f. It is the outward action towards the wife that is forbidden here.

g. The command is not “Don’t BE bitter” but “Don’t BEHAVE bitterly… sharply… harshly…

h. Don’t vent! Don’t be harsh, course, or rough towards your wife!

4. Most often we read this passage as if God were commanding husbands not to BE bitter inwardly. (embittered)

a. And we often think of this bitterness as a bitter feeling in the gut…

b. It is not a good idea to BE bitter or to feel bitter, but that is not the thrust of this command.

c. Feelings are not easily controlled… and they cannot be instantly changed.

d. The command is not for the husband to control his feelings, but for the husband to control his ACTIONS: his words and his deeds.

e. Repentance can change our actions, but not necessarily change our feelings… at least not immediately.

f. The first part of the verse (love) is not telling husbands what to FEEL but what to DO.

g. The second part is the same. It does not tell the husband what not to FEEL, but what not to DO.

h. God doesn’t often tell us what to FEEL. But He does tell us what to do and what to think.

i. If we are serious with God, we can change our actions and our thoughts instantly upon repentance.

j. But feelings don’t change nearly so easily… not after a long period of hostility.

k. The command does not have to do with the inner feelings of the husband… a bitter feeling in his gut. (Resentment, anger, frustration, rage, turmoil; etc.)

l. We are expected to OBEY this command even if we still FEEL bitterness in our gut!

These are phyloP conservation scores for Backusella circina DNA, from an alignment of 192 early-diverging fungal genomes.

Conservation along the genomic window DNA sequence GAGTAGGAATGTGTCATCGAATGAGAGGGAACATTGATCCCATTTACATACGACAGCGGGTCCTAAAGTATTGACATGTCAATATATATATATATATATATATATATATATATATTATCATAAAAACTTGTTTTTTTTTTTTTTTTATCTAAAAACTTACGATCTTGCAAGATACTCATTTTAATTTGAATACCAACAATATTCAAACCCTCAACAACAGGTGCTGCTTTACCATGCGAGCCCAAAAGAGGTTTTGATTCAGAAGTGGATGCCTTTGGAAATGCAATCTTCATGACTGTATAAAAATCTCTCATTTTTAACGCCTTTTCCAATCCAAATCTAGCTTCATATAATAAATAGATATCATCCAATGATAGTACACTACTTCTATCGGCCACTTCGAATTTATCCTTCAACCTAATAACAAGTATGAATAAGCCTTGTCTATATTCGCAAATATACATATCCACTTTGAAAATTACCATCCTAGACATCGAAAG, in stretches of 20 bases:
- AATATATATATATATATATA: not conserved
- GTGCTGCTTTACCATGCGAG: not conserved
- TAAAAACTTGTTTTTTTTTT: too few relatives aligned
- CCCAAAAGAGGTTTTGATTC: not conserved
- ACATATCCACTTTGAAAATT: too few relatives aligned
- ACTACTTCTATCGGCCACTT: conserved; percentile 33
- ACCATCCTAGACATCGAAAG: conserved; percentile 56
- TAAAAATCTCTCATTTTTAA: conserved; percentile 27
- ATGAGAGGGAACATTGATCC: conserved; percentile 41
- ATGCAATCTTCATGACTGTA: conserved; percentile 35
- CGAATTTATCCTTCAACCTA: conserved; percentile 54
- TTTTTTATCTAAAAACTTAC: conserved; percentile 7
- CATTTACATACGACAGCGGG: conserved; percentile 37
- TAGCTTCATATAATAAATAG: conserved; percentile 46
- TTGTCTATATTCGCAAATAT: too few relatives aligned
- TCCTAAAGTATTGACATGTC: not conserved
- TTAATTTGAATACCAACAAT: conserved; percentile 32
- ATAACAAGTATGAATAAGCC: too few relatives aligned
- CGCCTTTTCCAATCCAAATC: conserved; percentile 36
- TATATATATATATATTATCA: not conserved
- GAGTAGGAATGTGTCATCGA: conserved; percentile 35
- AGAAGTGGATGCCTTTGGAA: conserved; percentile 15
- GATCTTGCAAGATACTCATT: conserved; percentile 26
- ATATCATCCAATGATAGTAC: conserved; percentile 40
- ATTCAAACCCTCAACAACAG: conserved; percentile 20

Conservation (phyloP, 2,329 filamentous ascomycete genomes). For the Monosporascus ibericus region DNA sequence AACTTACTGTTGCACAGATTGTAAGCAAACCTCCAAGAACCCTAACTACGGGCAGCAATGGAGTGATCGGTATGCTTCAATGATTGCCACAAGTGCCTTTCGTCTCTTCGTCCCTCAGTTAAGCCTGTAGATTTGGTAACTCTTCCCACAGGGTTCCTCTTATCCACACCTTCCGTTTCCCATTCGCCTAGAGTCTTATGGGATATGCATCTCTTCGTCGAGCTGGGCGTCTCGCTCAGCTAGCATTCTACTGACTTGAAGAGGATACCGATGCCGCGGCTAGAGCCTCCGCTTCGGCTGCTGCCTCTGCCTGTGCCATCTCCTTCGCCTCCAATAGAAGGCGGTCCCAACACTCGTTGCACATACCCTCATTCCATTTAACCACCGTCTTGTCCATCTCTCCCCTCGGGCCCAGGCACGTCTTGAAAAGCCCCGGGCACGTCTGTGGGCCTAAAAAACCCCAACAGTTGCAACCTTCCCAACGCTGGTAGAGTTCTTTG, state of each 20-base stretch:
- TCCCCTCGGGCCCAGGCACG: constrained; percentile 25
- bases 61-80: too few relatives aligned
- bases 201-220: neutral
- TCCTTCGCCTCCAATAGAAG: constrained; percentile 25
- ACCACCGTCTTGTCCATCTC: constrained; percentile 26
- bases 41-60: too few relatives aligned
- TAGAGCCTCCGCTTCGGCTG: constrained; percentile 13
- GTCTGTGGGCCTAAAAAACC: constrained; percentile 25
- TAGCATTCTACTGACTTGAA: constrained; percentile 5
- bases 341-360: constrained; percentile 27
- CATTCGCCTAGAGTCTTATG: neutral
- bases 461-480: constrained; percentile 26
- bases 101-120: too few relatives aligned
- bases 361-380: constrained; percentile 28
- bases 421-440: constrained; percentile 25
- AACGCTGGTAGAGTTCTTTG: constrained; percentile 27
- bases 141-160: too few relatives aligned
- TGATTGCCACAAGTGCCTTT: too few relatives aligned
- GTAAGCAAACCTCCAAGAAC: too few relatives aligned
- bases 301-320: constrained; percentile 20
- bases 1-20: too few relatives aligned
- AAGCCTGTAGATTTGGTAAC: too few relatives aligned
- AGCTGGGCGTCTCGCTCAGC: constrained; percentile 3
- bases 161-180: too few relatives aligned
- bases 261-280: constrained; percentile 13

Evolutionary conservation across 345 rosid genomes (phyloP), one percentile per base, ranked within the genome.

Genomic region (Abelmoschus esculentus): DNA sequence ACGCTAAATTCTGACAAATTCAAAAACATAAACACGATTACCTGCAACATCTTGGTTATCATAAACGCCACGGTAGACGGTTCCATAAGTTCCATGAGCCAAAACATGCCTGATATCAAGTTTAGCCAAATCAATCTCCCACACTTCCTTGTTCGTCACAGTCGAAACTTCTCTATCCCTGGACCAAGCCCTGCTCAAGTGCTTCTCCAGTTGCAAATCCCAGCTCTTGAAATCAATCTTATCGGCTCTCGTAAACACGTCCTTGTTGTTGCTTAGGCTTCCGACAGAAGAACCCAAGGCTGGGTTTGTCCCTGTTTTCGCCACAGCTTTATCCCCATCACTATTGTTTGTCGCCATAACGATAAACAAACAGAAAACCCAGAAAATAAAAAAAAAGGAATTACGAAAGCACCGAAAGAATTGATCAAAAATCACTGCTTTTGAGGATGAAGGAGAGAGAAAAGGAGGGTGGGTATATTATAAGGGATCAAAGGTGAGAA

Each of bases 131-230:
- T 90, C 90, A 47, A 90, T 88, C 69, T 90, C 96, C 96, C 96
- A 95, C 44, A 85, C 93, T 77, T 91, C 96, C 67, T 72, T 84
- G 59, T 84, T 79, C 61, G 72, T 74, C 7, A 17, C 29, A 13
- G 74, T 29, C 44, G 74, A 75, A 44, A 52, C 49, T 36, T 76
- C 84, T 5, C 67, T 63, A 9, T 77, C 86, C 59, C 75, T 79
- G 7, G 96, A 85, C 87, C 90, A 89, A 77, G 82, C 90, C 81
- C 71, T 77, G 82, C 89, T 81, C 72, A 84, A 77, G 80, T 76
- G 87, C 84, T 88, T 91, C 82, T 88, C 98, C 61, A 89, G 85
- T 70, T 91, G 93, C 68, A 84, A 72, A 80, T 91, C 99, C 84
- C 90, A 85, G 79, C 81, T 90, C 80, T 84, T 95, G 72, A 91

5. The command is not to demonstrate that bitter harshness in the direction of your wife!

a. You may FEEL bitter inside. The feeling may seem overwhelming. You may feel trapped or enslaved to those feelings… without any way to release them.

b. And it might feel really good to vent it… and let it all pour out over your wife.

c. Especially if she is the reason you FEEL that way! You may feel justified in venting all this bitterness out on her.

d. But God says DON’T.

6. This IMPLIES that this bitterness is IN the heart of man.

a. Matt. 15:18-19 – this is not an exhaustive list.

b. Bitterness can also reside in the heart.

c. And God knows that some times the wife is the CAUSE of the bitterness in the husband’s heart.
• She might be a nag… a constant irritation…
• She might constantly be pushing your buttons…
• She might put you down… compare you to other men… insult, and humiliate you.
• She may show no respect and may not submit.
• In other words, she might STIR UP this bitterness IN YOU… she might be the outward cause of the bitterness in your heart.

d. Sometimes a husband can be frustrated and bitter just because of life in general. But sometimes it is caused by his wife.

e. The command in Col. 3:19 is that if there IS bitterness in your heart, DON’T POUR IT OUT on her!
• Even if she is the cause of the bitterness, don’t retaliate. Turn the other cheek. Suffer yourself to be defrauded. Be like Christ who was reviled but He reviled not again… when He suffered, he threatened not.
• Deal with the bitterness in your own heart and don’t express it in words or deeds towards your wife.
• If there are evil thoughts, resentment, anger, frustration, bitterness, etc, in the heart, then see it as a HEART issue.
• Confess it as sin. These sins defile a man.
• Keep your heart with ALL diligence.
• It doesn’t really matter HOW it got there. If it IS there, take it to the Lord in prayer! Cast your burden upon the Lord for HE careth for you.